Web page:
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We estimate the maximum geothermal potential in Germany available for exploitation by operated engineered geothermal systems (EGS). To this end, we assume that (a) capabilities for creating sufficient permeability in engineered deep heat exchange systems will become available in the future and (b) it will become possible to implement multiple wells in the reservoir for extending the rock volume accessible by water circulation for increasing the heat yield. While these assumptions may be challenged as far too optimistic, they allow for testing the potential of EGS, given the required properties, in countries lacking natural steam reservoirs. With this aim, we model numerically the thermal and electric energies which may be delivered by such systems by solving coupled partial differential equations governing fluid flow and heat transport in a porous medium. Thus, our model does not represent the engineered fractures in their proper physical dimension but rather distributes their flow volume in a small region of enhanced permeability around them. By varying parameters in the subsurface, such as flow rates and well separations, we analyze the long-term performance of this engineered reservoir. For estimating the maximum achievable potential for EGS in Germany, we assume the most optimistic conditions, realizing that these are unlikely to prevail. Considering the available crystalline landmass and accounting for the competing land uses, we evaluate the overall EGS potential and compare it with that of other renewables used in Germany. Under most optimistic assumptions, the land surface available for emplacing EGS would support a maximum of 13,450 EGS plants each comprising 18 wells and delivering an average electric power of 35.3 MW e. When operated at full capacity, these systems collectively may supply 4155 TWh of electric energy in 1 year which would be roughly seven times the electric energy produced in Germany in the year 2011. Thus, our study suggests that major scientific, engineering, and financial efforts are justified for developing the drilling and stimulation technologies required for creating the permeabilities required for successful EGS. Then, EGS will have great potential for contributing towards national power production in a future powered by sustainable, decentralized energy systems.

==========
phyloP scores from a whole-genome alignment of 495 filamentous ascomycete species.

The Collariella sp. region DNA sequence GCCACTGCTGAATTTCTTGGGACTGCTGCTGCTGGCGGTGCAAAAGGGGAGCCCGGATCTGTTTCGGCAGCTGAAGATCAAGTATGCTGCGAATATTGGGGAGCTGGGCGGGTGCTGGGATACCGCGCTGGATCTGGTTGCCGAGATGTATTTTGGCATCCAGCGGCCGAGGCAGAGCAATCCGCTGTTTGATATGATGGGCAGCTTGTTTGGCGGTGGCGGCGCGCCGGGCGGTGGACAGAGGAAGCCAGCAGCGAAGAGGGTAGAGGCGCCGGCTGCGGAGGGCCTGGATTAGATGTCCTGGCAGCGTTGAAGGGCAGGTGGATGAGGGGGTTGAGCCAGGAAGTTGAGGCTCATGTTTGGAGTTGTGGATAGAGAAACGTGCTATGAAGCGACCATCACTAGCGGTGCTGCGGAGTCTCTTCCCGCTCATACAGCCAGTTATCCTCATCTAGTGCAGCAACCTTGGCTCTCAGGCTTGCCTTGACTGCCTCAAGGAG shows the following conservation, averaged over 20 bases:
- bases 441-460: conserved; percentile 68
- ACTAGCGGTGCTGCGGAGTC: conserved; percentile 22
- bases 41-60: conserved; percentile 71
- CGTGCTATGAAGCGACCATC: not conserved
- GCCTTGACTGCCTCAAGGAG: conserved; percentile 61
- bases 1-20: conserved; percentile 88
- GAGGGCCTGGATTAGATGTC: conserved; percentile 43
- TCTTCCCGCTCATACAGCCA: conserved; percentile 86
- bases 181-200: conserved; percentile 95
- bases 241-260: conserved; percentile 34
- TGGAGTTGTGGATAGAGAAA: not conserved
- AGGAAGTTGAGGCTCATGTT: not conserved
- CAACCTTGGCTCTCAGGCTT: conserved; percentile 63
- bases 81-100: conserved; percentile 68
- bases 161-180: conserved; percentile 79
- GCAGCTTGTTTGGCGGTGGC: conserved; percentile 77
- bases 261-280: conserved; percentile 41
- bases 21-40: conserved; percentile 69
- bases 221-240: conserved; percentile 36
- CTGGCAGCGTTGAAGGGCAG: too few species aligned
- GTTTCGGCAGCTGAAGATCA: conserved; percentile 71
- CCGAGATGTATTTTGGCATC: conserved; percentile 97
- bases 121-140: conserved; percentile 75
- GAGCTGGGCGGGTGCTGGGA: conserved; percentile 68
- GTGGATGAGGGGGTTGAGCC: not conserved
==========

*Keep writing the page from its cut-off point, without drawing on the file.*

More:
Jain, C., Vogt, C., & Clauser, C. (2015). Maximum potential for geothermal power in Germany based on engineered geothermal systems. Geothermal Energy, 3(1). https://doi.org/10.1186/s40517-015-0033-5